In return for these payments the author will licence certain rights to the publisher, these will start with the publication or volume rights (usually exclusive for a certain period of time) but often they also include subsidiary rights – e.g. translation rights, foreign (English language) rights, serialisation rights, adaptation rights, etc, or a proportion of these rights. These days they also often include eBook rights and smartphone app rights. Any sale of such subsidiary rights is counted as part of the ‘net income’ referred to above.
 

Do you deal with literary agencies and do I need to get an agent before I can get published?
Comma does not deal with agents, as it’s an independent. As to whether you should get an agent, well, that depends… If you’re a short story writer and want to carry on being a short story writer, then no. Likewise if you’re a poet. If you’re a (non-academic) non-fiction writer or a novelist, then absolutely, yes. (And if you’re a short story willing to be moulded into a novelist, then also yes!)
The thing about agents is all they want to do is hike up your value (e.g. your advance, your appearance fees, etc) to all comers, and then take their 20% of every payment. They’re money-makers, that’s it. This is great if your chosen form is an innately commercial one – like the novel. But if it’s not – like short fiction or poetry – then don’t bother. An agent will only try to persuade you to write a novel, otherwise they won’t be able to sell your work to anyone at a rate that makes it worth their while, so they won’t touch you.   

Also, if you’re working in short fiction or poetry, it’s most likely that you’ll be thinking of the independent publishing sector, and frankly independents cannot work with agents. Agents just make it impossible for the two parties to get on. Everything they do and demand and expect makes it impossible (and also very unpleasant). From Comma’s point of view, several book projects have completely fallen through entirely because the author has an agent (even when the author’s been willing).    

So, yeah, it’s complicated.
 

What makes independent publishing different from other types of publishing?
Indies have editors in the old fashion sense of the word, whilst mainstream publishing houses have ‘acquisitions editors’ – which means they acquire manuscripts which have already been developed by an agent. This acquisition is a two-sided balancing act: with their left hand they’re bidding for a book from a selling agent, usually bidding against other publishers, and with their right hand they’re trying to convince their own sales, marketing and finance departments that the book (or the two-book deal) is worth the figure they propose, that they can make the numbers work for them. 

This means the only people doing real development work on the manuscripts are the agents. Publishers will touch up manuscripts (this is usually done by editorial assistants and production editors, not acquisitions editors). But by the time a book gets to a major publishing house it’s already a fait accompli. As I say, the agents are ultimately just money-making machines, which means, overall, the mainstream publishing world is set up to develop commercial literature, not literature per se. You might argue, ‘T’was ever thus’, but the emergence of the agent as the ultimate editorial arbiter is a relatively new thing, and the shift of ‘editorial power’ from the publishers to the (commercially-minded) agents is a little worrying.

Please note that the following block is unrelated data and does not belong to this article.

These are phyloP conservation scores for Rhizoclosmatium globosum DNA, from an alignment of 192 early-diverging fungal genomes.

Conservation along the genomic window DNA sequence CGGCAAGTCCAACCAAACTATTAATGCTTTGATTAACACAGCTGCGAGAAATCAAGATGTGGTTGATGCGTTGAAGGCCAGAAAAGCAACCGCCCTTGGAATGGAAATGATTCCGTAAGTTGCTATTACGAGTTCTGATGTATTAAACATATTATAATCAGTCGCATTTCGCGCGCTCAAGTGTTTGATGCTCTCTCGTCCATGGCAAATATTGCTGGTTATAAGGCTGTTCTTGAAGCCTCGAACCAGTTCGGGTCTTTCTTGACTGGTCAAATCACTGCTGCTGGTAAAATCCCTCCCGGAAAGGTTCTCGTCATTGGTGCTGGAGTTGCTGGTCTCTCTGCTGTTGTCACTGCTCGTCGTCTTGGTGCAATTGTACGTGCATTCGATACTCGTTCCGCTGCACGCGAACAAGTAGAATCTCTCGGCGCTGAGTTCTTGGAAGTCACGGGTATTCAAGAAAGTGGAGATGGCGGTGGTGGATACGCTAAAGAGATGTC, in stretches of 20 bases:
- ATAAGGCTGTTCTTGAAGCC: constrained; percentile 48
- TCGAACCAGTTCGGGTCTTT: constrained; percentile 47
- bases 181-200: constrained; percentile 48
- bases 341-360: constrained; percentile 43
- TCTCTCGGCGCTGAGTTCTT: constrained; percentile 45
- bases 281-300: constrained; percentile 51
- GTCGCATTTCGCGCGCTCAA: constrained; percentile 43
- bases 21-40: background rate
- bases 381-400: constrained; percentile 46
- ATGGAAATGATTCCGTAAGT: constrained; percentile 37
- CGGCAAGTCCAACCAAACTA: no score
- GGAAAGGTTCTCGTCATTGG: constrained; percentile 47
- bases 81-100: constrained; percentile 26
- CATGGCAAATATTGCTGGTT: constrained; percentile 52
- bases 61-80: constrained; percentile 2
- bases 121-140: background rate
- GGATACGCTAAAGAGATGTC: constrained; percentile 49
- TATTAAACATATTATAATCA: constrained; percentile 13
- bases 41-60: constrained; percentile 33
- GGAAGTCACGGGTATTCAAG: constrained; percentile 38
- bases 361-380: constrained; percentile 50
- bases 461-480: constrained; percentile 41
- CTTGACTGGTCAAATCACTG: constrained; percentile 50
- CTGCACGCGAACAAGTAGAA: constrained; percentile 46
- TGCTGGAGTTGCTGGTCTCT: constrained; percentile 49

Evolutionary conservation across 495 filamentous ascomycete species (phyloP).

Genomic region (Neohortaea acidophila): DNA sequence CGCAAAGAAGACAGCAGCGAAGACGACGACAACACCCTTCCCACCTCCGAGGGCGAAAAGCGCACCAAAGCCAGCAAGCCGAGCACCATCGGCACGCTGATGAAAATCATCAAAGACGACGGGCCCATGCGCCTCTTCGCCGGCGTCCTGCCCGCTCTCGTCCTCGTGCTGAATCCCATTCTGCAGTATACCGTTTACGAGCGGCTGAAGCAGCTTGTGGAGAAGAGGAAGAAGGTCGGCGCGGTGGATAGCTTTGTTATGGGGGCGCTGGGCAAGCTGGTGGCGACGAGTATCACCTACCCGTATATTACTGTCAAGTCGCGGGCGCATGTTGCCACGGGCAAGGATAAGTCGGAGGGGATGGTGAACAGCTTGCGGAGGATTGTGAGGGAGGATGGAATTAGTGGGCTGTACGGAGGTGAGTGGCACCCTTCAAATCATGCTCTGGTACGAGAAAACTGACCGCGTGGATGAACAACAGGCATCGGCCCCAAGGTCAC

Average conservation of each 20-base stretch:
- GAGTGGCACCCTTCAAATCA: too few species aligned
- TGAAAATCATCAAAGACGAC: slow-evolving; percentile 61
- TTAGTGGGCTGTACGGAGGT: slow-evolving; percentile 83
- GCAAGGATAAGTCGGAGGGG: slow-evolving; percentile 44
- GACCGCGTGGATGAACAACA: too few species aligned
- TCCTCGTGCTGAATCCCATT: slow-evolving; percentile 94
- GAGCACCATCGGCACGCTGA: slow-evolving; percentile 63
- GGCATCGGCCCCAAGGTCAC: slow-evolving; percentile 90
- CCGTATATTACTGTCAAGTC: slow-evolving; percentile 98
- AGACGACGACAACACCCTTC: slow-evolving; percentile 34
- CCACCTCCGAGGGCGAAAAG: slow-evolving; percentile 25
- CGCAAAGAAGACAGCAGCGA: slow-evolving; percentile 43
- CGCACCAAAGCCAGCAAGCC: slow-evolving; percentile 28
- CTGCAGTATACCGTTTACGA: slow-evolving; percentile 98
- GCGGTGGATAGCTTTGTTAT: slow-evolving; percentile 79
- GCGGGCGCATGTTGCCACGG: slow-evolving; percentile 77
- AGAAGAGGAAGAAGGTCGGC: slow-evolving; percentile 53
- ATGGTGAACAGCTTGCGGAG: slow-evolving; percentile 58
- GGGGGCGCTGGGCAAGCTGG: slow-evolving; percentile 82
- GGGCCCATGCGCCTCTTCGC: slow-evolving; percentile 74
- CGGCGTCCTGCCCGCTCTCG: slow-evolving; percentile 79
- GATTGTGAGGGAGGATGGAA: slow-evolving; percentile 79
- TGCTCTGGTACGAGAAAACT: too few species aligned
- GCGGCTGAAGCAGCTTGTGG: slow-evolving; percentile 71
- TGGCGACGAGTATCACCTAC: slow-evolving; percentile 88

In complete contrast to this, independent publishers are the editors, they’re the real deal –they develop the manuscript personally. Indie editors have more time to do this, there isn’t as much at stake, and there isn’t the weight of corporate expectation pressing down on them.

Let me put it another way. Take a good look at an indie editor next time you see one – he or she probably isn’t that well dressed; money, fancy suits and fast cars probably aren’t that important to them. In other words, they’re doing it for other reasons: probably – to hazard a guess – for the love of good literature. Which means they will develop the text in the direction of ‘good literature’, rather than in the direction of ‘commercial literature’.    

Now ask yourself: what kind of publisher do you want to be with?
 

Have you got any top tips for a novice writer?
Have patience – patience with the people you ask to read your work, patience with workshop members who give you feedback, patience with the text itself, patience with the publishers, agents and everyone else who want to help you, if only you’ll have patience with them. Most of all, patience with yourself. Otherwise you’re really not taking yourself seriously, are you?